Blog: The new normal
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A new member joined my animal family on Saturday -- Butter.

I renamed him, even though I typically turn up my nose when people rename an adopted dog. It always smacks of human ego to me. The poor dog's going through a rehoming, it's not like he needs to adjust to a brand new name, too. But this time I cut myself some slack. Butter didn't know any name because I got him from the National Mill Dog Rescue.

He's a 10-year old American Eskimo. Buttery white, fluffy and delicious. Butter.

Puppy mill dogs live in horrible conditions. They're held in cages out in the elements with little to no human contact, and when it does come, it's rough and unkind.

Butter lived for 10 years somewhere in Arkansas, the NMDR folks told me, acting as a stud to produce the puppies often sold in pet stores. (I would be remiss if I didn't offer up my own plea here: Please don't buy a puppy from a pet store.)

He's never known what it means to be a dog. He missed out on socialization with his own kind and with the human kind, and it shows. He's scared. The whites of his eyes grow large when he's nervous or something weird just happened. And with a puppy mill dog, everything is weird because they haven't seen much in their lifetimes.

Oh, and my fluffy white guy is missing his front left leg. The NMDR folks weren't sure what happened to it, they said. Though the puppy mill people told them some story, it was probably just that -- a story. Apparently, they're not to be trusted (imagine that) and much of what they say are lies.

I brought my Butter home and he scampered as best he could on three legs around my backyard. He's hesitant to walk in and out of the house, and with three legs, going down stairs is a danger, though one he willingly chose when I turned my back for a second. I won't let that happen again.

He's not entirely sure what to do with the food in a bowl I give him, and the cat is a demon. Though in Butter's defense, Frank the cat certainly hasn't swung by with the welcome wagon.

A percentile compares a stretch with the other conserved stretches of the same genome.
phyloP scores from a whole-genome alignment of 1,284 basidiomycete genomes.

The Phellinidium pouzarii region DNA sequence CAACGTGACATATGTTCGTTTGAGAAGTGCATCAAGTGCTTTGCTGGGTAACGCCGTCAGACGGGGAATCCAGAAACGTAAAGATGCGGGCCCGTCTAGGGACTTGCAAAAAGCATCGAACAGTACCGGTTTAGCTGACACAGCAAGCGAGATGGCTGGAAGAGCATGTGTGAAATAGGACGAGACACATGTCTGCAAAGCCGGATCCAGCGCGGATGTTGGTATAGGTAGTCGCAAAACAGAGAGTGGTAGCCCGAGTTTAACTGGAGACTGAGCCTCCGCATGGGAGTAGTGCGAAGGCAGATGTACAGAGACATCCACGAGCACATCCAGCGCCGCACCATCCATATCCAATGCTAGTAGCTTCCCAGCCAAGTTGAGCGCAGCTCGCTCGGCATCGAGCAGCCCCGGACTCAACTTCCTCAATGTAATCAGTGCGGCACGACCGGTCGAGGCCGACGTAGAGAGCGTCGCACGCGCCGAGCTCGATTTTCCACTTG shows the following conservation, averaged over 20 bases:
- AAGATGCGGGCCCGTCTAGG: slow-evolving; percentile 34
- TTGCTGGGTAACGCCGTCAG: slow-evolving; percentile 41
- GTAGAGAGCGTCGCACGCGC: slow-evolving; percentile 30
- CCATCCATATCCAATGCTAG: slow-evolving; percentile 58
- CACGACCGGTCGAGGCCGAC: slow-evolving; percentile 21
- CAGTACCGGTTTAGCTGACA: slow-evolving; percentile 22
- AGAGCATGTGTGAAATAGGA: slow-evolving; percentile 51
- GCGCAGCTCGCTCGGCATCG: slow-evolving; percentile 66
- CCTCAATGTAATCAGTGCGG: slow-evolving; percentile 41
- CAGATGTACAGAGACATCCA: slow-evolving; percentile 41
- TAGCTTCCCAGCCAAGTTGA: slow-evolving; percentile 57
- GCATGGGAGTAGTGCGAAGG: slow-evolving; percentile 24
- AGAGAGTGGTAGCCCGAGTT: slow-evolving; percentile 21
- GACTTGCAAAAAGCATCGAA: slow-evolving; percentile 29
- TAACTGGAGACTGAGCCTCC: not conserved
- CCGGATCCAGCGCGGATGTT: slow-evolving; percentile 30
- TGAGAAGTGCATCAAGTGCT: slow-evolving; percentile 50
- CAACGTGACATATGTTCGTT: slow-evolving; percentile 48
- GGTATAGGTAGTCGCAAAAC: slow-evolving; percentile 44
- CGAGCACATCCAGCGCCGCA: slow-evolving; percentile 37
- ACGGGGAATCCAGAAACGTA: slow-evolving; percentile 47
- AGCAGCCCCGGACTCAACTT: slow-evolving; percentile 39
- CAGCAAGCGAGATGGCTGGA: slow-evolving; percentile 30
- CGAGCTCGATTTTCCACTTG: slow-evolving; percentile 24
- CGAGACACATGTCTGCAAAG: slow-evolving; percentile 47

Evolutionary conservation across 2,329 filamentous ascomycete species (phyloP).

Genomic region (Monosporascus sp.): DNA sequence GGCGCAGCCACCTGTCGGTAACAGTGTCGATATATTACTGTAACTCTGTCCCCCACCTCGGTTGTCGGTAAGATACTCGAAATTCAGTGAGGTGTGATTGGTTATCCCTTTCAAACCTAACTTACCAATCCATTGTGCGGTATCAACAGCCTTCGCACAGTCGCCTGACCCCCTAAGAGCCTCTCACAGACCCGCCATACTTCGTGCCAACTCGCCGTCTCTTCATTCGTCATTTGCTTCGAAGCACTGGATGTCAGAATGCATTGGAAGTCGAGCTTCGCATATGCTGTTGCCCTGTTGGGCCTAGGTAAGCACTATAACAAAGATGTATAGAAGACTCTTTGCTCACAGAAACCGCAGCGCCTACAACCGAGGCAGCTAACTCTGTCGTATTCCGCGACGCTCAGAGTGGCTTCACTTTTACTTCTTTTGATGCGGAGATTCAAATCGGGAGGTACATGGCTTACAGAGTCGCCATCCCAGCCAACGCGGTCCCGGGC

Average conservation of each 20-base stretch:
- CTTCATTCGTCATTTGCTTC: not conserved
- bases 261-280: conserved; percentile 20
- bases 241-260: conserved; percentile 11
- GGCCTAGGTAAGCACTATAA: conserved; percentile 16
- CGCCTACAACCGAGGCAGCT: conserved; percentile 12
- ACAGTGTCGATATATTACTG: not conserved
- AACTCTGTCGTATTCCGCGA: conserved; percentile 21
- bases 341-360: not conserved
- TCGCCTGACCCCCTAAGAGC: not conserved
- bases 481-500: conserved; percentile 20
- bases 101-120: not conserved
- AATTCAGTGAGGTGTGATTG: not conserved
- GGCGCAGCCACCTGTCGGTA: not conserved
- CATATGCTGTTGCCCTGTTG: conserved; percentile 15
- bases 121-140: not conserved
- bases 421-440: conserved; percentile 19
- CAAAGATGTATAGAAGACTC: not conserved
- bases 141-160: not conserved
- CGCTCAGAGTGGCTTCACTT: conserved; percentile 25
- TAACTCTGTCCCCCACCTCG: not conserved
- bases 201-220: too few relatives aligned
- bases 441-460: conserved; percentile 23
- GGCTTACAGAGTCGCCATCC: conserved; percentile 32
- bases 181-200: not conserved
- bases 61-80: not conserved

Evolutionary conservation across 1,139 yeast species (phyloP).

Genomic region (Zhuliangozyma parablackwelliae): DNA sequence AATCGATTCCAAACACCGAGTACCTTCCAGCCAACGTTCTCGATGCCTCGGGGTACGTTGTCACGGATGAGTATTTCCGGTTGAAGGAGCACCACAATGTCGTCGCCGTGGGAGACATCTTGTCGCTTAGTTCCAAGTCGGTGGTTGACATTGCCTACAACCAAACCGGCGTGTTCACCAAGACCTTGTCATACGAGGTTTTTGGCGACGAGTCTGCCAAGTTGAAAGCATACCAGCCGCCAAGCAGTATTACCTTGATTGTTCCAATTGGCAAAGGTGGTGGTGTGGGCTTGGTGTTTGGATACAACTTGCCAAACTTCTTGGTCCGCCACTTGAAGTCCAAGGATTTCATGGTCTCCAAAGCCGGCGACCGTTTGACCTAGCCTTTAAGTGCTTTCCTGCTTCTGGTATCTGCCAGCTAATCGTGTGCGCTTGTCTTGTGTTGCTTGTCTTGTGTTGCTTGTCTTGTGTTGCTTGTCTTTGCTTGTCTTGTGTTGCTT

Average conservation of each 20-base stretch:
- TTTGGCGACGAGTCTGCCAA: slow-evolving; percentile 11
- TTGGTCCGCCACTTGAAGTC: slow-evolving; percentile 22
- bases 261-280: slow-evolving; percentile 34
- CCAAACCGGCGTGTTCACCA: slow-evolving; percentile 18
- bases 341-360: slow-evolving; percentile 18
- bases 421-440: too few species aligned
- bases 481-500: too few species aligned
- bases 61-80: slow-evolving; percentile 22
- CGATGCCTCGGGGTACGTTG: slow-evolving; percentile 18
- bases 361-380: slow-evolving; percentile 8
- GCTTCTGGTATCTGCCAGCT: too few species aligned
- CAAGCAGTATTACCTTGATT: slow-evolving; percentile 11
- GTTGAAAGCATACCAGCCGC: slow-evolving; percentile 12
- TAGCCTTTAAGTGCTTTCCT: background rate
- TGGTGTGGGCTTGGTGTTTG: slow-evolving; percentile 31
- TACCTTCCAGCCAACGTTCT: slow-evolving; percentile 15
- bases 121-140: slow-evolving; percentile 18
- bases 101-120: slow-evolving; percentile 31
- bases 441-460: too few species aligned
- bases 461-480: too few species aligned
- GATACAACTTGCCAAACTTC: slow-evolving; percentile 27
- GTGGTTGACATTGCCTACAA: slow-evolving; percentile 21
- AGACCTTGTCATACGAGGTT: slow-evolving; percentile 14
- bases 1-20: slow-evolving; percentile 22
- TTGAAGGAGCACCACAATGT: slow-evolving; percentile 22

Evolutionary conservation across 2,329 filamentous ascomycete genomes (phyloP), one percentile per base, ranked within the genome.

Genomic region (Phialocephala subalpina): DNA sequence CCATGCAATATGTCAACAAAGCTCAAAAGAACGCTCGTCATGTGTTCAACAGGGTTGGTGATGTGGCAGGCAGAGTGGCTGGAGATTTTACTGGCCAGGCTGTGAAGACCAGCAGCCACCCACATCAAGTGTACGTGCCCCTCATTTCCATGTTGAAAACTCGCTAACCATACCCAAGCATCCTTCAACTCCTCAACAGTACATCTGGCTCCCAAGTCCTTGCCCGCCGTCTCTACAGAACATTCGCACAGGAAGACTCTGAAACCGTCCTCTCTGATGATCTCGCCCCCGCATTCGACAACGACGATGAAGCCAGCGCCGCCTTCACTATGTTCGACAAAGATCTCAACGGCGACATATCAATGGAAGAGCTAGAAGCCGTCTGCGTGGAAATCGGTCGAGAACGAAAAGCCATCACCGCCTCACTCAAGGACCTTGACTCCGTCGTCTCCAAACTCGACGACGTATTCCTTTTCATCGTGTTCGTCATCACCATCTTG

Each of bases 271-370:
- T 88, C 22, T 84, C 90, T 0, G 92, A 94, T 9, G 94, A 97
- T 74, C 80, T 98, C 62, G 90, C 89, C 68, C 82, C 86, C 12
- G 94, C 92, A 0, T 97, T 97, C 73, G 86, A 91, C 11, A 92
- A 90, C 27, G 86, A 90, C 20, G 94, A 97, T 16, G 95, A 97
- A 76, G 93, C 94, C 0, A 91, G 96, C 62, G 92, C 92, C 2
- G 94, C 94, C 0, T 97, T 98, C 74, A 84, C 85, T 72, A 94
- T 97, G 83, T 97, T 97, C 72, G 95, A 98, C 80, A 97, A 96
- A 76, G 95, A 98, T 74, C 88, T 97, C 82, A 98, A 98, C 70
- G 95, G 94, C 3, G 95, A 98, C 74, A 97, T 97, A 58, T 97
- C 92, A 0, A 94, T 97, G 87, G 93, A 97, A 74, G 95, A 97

But my new guy is sweet and submissive. He's good with my first dog, loves a gentle brushing of his gorgeous long white coat and seems to love a belly rub. It makes my heart happy when his little stump of a furry tail sometimes wags back and forth when I greet him in the morning or after coming home.

I'm back on housetraining duty, which I haven't done in 11 years since my first dog was a puppy, and I must carefully supervise any interactions with the cat. I'm also getting a little extra workout carrying him up and down the stairs to the backyard. 

My life is different now. This is my new normal and it takes some getting used to. Any change -- one you hoped for or not, or one you perceive as positive or negative -- is a stressor.

I keep reminding myself there must be time to allow things to settle. It's like you've stirred up a big ol' dust cloud, and now the grains must each, one by one, float softly down and realign. And you know they'll never land in the same pattern again.

I offer you patience and faith if you're going through your own period of adjusting to a new normal. Whether it be incorporating a new animal into your life, coming to terms with an injury or diagnosis or the end of a friendship or romance, just breathe, take good compassionate care of yourself (don't be afraid to say no. or yes) and let the dust cloud settle.

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